A few days after the recall, G.M. expanded the recall, saying it was recalling about 748,000 additional vehicles, the New York Times reported. The expanded recall covered the 2003-7 Saturn Ions, 2006-7 Chevrolet HHRs and 2006-7 Pontiac Solstice and Saturn Sky. Consumer advocates had been pushing for the recall to include those vehicles because they had also been identified as having the same ignition problem as vehicles involved in the previous recall.

In the months since, questions have been raised concerning why it took so long for General Motors to act on a problem it had been aware of for a decade. A chronological report published by G.M. showed that by 2005 the automaker had knowledge that it had a problem that could result in the 2005 Chevrolet Cobalt’s engine to be accidentally switched off.

Meanwhile, lawsuits have been filed by hosts of people who allege the faulty ignition switch caused a loved on to suffer injuries or death in an accident.

Supreme Court Allows Medtronic Lawsuit to Proceed

A lawsuit filed against Medtronic Inc. by a man who was left a paraplegic after surgeons implanted a system that infuses pain medication into the spine will continue, the U.S. Supreme Court ruled.

The justices left intact a federal appeals court decision allowing the suit go forward, Bloomberg News reported. The lawsuit alleges that Medtronic failed to warn federal regulators about known problems with the SynchroMed EL pump and catheter. More Supreme Court Allows Medtronic Lawsuit to Proceed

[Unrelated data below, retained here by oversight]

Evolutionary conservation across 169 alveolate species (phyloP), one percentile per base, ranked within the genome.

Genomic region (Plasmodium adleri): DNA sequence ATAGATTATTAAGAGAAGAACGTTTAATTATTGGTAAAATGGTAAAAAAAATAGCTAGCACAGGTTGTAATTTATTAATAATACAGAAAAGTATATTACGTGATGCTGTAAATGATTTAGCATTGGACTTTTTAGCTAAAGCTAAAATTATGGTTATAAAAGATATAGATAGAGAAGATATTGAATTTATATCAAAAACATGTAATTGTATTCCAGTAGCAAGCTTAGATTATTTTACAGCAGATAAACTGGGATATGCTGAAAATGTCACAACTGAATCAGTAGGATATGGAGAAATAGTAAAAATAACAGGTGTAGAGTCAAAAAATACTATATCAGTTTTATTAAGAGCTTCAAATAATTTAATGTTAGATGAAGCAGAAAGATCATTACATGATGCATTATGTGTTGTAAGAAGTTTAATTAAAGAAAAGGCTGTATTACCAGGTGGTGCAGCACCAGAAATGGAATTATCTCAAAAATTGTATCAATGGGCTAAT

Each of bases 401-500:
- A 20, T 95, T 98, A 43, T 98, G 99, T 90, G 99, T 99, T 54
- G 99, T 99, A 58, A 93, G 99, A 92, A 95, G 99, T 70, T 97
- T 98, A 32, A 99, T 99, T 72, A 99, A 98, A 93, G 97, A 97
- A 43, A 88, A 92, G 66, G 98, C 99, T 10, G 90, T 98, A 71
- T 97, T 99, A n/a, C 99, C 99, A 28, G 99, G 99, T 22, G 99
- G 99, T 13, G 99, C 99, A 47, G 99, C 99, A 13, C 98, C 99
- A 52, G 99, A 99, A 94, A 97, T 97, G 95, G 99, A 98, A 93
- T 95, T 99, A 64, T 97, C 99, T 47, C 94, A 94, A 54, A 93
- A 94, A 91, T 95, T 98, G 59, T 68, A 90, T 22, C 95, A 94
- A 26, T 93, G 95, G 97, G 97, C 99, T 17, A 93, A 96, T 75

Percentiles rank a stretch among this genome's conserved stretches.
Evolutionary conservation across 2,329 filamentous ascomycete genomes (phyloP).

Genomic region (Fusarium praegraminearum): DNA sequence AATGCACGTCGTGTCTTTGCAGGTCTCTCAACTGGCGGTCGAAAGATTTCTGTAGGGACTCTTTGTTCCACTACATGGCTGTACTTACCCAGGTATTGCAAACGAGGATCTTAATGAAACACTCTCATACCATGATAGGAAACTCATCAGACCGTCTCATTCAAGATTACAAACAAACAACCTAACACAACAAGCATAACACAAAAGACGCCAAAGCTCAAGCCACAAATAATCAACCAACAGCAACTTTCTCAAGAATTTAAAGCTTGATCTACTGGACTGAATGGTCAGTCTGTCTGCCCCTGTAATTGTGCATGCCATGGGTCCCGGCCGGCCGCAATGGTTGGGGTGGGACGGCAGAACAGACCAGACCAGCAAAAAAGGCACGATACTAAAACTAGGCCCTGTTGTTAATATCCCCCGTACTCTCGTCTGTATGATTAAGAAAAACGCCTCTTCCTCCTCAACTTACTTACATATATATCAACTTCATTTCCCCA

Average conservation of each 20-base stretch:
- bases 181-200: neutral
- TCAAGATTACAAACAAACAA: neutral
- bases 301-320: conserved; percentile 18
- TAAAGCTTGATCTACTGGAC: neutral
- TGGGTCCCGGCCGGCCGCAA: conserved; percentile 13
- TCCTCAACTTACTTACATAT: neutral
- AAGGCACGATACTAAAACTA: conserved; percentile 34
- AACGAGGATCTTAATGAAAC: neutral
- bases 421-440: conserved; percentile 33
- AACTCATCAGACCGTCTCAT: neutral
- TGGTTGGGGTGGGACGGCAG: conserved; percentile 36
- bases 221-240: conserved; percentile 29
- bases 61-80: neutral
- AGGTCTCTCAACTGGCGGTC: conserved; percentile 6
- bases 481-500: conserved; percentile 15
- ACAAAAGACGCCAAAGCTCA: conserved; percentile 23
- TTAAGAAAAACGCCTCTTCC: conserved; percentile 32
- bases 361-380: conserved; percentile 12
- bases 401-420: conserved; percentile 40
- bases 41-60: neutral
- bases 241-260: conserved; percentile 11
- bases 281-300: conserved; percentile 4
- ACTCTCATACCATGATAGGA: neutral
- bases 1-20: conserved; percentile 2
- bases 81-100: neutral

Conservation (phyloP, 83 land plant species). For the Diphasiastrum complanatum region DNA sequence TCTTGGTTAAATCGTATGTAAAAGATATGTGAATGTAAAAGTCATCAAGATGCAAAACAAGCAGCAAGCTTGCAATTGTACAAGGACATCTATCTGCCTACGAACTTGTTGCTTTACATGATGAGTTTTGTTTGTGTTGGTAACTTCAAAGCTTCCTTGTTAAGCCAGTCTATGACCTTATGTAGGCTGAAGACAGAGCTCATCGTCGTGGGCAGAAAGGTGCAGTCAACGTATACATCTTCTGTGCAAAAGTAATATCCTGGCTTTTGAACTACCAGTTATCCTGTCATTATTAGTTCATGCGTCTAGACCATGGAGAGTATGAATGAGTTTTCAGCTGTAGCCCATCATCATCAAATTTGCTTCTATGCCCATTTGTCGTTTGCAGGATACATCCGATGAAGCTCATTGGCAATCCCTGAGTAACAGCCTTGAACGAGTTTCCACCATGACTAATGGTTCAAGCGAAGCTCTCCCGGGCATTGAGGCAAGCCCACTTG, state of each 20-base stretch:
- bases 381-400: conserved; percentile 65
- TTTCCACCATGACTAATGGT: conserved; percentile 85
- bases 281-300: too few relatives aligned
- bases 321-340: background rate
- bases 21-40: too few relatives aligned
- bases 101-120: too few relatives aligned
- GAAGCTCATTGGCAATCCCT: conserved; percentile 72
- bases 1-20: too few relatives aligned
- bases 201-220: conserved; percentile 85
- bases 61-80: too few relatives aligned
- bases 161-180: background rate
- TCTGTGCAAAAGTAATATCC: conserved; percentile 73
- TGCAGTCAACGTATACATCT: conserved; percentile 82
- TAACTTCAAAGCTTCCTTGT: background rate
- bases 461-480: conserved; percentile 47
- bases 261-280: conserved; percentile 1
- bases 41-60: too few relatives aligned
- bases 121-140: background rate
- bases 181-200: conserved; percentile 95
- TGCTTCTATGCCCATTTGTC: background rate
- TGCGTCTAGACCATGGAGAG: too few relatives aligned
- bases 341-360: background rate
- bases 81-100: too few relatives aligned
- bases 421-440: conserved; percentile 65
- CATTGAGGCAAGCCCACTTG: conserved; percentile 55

Link Between Deaths and VA Wait Times Questioned

An internal review by Veteran Affairs found a link between the deaths of 23 veterans and wait times at VA facilities.

The investigation found that delays in endoscopy screenings for potential gastrointestinal cancer in 76 veterans treated at Department of Veterans Affairs hospitals were linked to 23 deaths, with most occurring three to four years ago, USA Today reported. The delays reportedly happened at 27 VA hospitals with deaths at 13 of the facilities. The William Jennings Bryan Dorn veterans hospital in Columbia, S.C., had the worst record, as there were 20 cases of delays and six deaths, according to a VA report. More Link Between Deaths and VA Wait Times Questioned

New Documents Show G.M. Knew of Defect Prior to Recall

Newly released documents are the latest form of evidence showing that General Motors had knowledge of ignition switch defects years before initiating a recall.

The documents, which were released on Saturday, show that General Motors waited years to recall nearly 335,000 Saturn Ions for power steering failures despite receiving thousands of consumer complaints and more than 30,000 warranty repair claims, Bloomberg News reported. More New Documents Show G.M. Knew of Defect Prior to Recall